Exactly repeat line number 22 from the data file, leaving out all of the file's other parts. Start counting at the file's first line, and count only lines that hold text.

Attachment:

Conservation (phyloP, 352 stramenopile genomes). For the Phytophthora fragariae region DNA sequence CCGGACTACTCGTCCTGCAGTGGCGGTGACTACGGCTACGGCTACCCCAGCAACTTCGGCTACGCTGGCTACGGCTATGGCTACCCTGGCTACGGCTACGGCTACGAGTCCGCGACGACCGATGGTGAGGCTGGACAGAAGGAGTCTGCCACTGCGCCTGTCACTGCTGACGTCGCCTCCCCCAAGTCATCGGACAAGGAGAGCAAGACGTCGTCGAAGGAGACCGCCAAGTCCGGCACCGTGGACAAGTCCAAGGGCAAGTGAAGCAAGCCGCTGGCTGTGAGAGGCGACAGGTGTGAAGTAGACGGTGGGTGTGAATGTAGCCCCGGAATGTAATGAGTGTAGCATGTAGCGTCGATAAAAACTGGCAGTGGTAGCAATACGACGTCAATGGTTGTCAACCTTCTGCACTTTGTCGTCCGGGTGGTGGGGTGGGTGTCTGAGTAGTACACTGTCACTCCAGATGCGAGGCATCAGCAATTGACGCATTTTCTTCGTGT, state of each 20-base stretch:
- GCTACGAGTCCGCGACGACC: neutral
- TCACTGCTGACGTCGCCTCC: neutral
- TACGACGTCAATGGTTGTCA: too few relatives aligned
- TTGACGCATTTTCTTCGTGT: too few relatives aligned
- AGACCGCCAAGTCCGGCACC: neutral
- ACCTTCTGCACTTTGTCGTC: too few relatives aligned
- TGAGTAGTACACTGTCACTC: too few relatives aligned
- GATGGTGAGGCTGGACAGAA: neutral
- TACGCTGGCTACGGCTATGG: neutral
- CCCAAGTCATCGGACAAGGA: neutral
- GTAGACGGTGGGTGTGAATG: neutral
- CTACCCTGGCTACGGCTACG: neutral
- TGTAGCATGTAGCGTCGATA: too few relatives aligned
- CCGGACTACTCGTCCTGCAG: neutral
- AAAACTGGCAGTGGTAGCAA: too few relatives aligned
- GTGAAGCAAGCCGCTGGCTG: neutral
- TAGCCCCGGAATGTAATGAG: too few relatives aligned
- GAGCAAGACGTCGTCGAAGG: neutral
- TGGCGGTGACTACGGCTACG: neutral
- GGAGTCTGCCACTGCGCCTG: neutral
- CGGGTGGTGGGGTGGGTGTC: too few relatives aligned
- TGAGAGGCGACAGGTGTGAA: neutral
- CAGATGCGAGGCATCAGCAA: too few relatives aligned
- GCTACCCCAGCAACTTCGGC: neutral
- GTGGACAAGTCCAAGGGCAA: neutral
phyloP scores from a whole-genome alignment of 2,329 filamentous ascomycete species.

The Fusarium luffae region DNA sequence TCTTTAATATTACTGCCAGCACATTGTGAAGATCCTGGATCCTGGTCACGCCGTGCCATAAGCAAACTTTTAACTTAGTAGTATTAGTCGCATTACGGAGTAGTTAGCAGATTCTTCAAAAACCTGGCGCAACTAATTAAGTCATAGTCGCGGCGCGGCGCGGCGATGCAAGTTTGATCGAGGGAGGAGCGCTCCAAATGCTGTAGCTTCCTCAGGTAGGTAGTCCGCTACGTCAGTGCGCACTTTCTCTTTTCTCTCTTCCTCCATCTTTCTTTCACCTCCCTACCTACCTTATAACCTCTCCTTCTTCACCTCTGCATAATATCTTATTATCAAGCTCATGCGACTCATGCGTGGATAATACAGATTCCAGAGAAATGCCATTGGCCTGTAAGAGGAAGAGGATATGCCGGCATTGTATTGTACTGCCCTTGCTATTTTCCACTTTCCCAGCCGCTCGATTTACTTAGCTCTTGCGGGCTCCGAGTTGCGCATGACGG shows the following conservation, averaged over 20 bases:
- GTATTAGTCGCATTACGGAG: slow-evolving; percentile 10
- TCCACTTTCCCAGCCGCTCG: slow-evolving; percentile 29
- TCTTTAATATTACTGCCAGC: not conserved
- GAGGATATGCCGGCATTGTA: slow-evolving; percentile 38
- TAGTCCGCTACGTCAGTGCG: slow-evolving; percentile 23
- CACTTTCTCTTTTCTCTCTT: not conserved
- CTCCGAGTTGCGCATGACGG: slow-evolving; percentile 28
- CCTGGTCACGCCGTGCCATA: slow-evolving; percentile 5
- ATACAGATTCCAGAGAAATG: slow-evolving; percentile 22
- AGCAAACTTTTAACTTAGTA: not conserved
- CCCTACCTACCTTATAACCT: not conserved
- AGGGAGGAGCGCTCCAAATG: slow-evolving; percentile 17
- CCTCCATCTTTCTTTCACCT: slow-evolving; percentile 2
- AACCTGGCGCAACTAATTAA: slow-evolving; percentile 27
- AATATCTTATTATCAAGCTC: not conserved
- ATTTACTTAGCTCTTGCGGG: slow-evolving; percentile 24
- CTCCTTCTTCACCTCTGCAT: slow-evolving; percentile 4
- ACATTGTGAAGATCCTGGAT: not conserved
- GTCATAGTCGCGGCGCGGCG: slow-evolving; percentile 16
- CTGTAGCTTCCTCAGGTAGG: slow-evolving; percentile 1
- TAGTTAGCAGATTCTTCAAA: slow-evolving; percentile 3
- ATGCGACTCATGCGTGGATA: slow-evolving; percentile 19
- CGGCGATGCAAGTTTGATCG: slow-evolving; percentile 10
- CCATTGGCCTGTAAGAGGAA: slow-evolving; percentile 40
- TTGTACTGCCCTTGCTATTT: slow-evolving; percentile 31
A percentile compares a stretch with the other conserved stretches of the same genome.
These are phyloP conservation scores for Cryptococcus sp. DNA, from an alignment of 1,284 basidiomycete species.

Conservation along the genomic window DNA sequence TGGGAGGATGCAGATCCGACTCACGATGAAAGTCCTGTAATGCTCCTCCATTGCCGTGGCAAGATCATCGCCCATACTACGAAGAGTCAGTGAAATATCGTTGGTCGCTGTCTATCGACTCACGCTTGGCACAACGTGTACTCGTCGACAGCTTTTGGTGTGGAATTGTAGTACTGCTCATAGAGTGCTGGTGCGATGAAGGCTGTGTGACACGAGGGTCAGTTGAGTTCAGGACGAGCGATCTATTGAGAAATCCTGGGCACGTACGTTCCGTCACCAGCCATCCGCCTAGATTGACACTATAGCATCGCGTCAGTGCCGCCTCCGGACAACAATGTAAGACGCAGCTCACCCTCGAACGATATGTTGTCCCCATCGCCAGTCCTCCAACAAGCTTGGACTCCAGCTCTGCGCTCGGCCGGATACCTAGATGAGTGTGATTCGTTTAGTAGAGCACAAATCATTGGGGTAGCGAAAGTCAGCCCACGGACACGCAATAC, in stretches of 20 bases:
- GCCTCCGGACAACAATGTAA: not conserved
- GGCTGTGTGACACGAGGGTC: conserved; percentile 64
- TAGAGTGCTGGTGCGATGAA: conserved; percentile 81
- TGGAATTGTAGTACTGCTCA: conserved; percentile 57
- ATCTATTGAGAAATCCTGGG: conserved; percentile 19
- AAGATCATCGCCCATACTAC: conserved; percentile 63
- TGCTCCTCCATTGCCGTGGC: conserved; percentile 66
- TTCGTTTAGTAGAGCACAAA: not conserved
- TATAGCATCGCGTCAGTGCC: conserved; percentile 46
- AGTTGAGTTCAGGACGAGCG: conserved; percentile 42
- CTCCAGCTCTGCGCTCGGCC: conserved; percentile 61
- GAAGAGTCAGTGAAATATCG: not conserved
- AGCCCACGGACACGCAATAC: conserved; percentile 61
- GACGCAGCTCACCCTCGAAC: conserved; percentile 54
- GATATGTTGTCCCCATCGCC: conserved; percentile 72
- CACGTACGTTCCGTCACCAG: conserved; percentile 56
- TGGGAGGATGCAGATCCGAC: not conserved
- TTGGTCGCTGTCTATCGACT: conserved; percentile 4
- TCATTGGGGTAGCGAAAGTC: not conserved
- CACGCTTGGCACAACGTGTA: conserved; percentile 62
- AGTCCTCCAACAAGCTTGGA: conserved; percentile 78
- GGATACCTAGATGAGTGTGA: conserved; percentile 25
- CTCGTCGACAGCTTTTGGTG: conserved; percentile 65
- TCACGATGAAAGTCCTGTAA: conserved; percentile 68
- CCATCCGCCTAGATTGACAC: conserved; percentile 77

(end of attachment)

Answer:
- CGGGTGGTGGGGTGGGTGTC: too few relatives aligned